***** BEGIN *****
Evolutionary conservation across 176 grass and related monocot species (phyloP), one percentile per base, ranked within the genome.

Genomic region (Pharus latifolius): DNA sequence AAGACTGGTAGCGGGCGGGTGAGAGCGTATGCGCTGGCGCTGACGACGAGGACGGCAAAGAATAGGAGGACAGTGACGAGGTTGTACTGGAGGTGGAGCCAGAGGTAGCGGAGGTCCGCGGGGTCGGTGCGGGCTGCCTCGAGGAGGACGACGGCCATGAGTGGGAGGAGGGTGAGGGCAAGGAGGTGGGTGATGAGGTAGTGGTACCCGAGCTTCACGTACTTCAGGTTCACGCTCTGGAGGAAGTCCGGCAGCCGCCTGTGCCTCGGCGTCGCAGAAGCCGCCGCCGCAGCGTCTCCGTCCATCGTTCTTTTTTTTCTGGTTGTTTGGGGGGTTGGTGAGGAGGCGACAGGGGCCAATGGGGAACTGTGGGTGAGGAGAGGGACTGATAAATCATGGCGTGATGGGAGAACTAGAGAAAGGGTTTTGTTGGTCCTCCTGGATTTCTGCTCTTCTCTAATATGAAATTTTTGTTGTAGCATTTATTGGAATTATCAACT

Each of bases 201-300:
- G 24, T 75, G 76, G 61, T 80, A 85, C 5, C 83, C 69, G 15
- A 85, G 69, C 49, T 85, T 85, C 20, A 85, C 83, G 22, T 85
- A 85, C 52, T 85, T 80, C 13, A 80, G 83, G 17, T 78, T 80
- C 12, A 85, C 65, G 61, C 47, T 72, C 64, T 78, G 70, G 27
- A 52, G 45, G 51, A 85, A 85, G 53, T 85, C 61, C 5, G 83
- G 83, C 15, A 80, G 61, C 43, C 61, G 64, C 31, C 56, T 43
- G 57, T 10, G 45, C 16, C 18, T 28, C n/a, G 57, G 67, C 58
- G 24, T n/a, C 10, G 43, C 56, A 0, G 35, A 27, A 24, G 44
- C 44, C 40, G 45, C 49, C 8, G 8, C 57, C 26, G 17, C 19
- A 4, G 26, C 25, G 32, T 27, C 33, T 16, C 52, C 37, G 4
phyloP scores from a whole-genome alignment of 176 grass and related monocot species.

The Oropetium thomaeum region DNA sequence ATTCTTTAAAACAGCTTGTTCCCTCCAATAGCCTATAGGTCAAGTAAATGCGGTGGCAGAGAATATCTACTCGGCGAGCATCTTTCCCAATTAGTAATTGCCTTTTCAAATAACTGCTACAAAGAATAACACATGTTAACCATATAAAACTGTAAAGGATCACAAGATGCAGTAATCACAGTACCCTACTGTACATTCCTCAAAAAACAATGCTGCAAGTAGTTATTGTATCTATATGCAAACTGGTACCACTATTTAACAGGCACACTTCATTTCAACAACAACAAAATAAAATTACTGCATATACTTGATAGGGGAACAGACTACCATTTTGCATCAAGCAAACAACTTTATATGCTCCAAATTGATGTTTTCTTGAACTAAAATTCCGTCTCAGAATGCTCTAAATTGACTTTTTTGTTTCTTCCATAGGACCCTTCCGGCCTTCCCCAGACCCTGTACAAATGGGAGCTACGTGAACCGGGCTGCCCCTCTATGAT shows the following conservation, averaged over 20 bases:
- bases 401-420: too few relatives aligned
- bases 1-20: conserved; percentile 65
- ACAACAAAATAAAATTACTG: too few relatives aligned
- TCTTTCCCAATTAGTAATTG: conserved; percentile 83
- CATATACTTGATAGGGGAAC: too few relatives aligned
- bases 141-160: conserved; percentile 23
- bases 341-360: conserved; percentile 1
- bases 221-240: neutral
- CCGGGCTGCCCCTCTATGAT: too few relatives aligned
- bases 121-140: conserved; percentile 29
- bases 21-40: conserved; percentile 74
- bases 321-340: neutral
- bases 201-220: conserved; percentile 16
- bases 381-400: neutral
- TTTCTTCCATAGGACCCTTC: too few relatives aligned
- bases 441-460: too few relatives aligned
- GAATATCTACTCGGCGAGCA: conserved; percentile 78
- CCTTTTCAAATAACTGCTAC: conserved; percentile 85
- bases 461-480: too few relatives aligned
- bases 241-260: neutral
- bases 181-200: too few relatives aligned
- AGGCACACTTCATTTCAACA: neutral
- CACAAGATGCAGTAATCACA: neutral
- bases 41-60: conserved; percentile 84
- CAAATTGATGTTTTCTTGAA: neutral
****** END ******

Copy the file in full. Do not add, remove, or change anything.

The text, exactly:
Evolutionary conservation across 176 grass and related monocot species (phyloP), one percentile per base, ranked within the genome.

Genomic region (Pharus latifolius): DNA sequence AAGACTGGTAGCGGGCGGGTGAGAGCGTATGCGCTGGCGCTGACGACGAGGACGGCAAAGAATAGGAGGACAGTGACGAGGTTGTACTGGAGGTGGAGCCAGAGGTAGCGGAGGTCCGCGGGGTCGGTGCGGGCTGCCTCGAGGAGGACGACGGCCATGAGTGGGAGGAGGGTGAGGGCAAGGAGGTGGGTGATGAGGTAGTGGTACCCGAGCTTCACGTACTTCAGGTTCACGCTCTGGAGGAAGTCCGGCAGCCGCCTGTGCCTCGGCGTCGCAGAAGCCGCCGCCGCAGCGTCTCCGTCCATCGTTCTTTTTTTTCTGGTTGTTTGGGGGGTTGGTGAGGAGGCGACAGGGGCCAATGGGGAACTGTGGGTGAGGAGAGGGACTGATAAATCATGGCGTGATGGGAGAACTAGAGAAAGGGTTTTGTTGGTCCTCCTGGATTTCTGCTCTTCTCTAATATGAAATTTTTGTTGTAGCATTTATTGGAATTATCAACT

Each of bases 201-300:
- G 24, T 75, G 76, G 61, T 80, A 85, C 5, C 83, C 69, G 15
- A 85, G 69, C 49, T 85, T 85, C 20, A 85, C 83, G 22, T 85
- A 85, C 52, T 85, T 80, C 13, A 80, G 83, G 17, T 78, T 80
- C 12, A 85, C 65, G 61, C 47, T 72, C 64, T 78, G 70, G 27
- A 52, G 45, G 51, A 85, A 85, G 53, T 85, C 61, C 5, G 83
- G 83, C 15, A 80, G 61, C 43, C 61, G 64, C 31, C 56, T 43
- G 57, T 10, G 45, C 16, C 18, T 28, C n/a, G 57, G 67, C 58
- G 24, T n/a, C 10, G 43, C 56, A 0, G 35, A 27, A 24, G 44
- C 44, C 40, G 45, C 49, C 8, G 8, C 57, C 26, G 17, C 19
- A 4, G 26, C 25, G 32, T 27, C 33, T 16, C 52, C 37, G 4
phyloP scores from a whole-genome alignment of 176 grass and related monocot species.

The Oropetium thomaeum region DNA sequence ATTCTTTAAAACAGCTTGTTCCCTCCAATAGCCTATAGGTCAAGTAAATGCGGTGGCAGAGAATATCTACTCGGCGAGCATCTTTCCCAATTAGTAATTGCCTTTTCAAATAACTGCTACAAAGAATAACACATGTTAACCATATAAAACTGTAAAGGATCACAAGATGCAGTAATCACAGTACCCTACTGTACATTCCTCAAAAAACAATGCTGCAAGTAGTTATTGTATCTATATGCAAACTGGTACCACTATTTAACAGGCACACTTCATTTCAACAACAACAAAATAAAATTACTGCATATACTTGATAGGGGAACAGACTACCATTTTGCATCAAGCAAACAACTTTATATGCTCCAAATTGATGTTTTCTTGAACTAAAATTCCGTCTCAGAATGCTCTAAATTGACTTTTTTGTTTCTTCCATAGGACCCTTCCGGCCTTCCCCAGACCCTGTACAAATGGGAGCTACGTGAACCGGGCTGCCCCTCTATGAT shows the following conservation, averaged over 20 bases:
- bases 401-420: too few relatives aligned
- bases 1-20: conserved; percentile 65
- ACAACAAAATAAAATTACTG: too few relatives aligned
- TCTTTCCCAATTAGTAATTG: conserved; percentile 83
- CATATACTTGATAGGGGAAC: too few relatives aligned
- bases 141-160: conserved; percentile 23
- bases 341-360: conserved; percentile 1
- bases 221-240: neutral
- CCGGGCTGCCCCTCTATGAT: too few relatives aligned
- bases 121-140: conserved; percentile 29
- bases 21-40: conserved; percentile 74
- bases 321-340: neutral
- bases 201-220: conserved; percentile 16
- bases 381-400: neutral
- TTTCTTCCATAGGACCCTTC: too few relatives aligned
- bases 441-460: too few relatives aligned
- GAATATCTACTCGGCGAGCA: conserved; percentile 78
- CCTTTTCAAATAACTGCTAC: conserved; percentile 85
- bases 461-480: too few relatives aligned
- bases 241-260: neutral
- bases 181-200: too few relatives aligned
- AGGCACACTTCATTTCAACA: neutral
- CACAAGATGCAGTAATCACA: neutral
- bases 41-60: conserved; percentile 84
- CAAATTGATGTTTTCTTGAA: neutral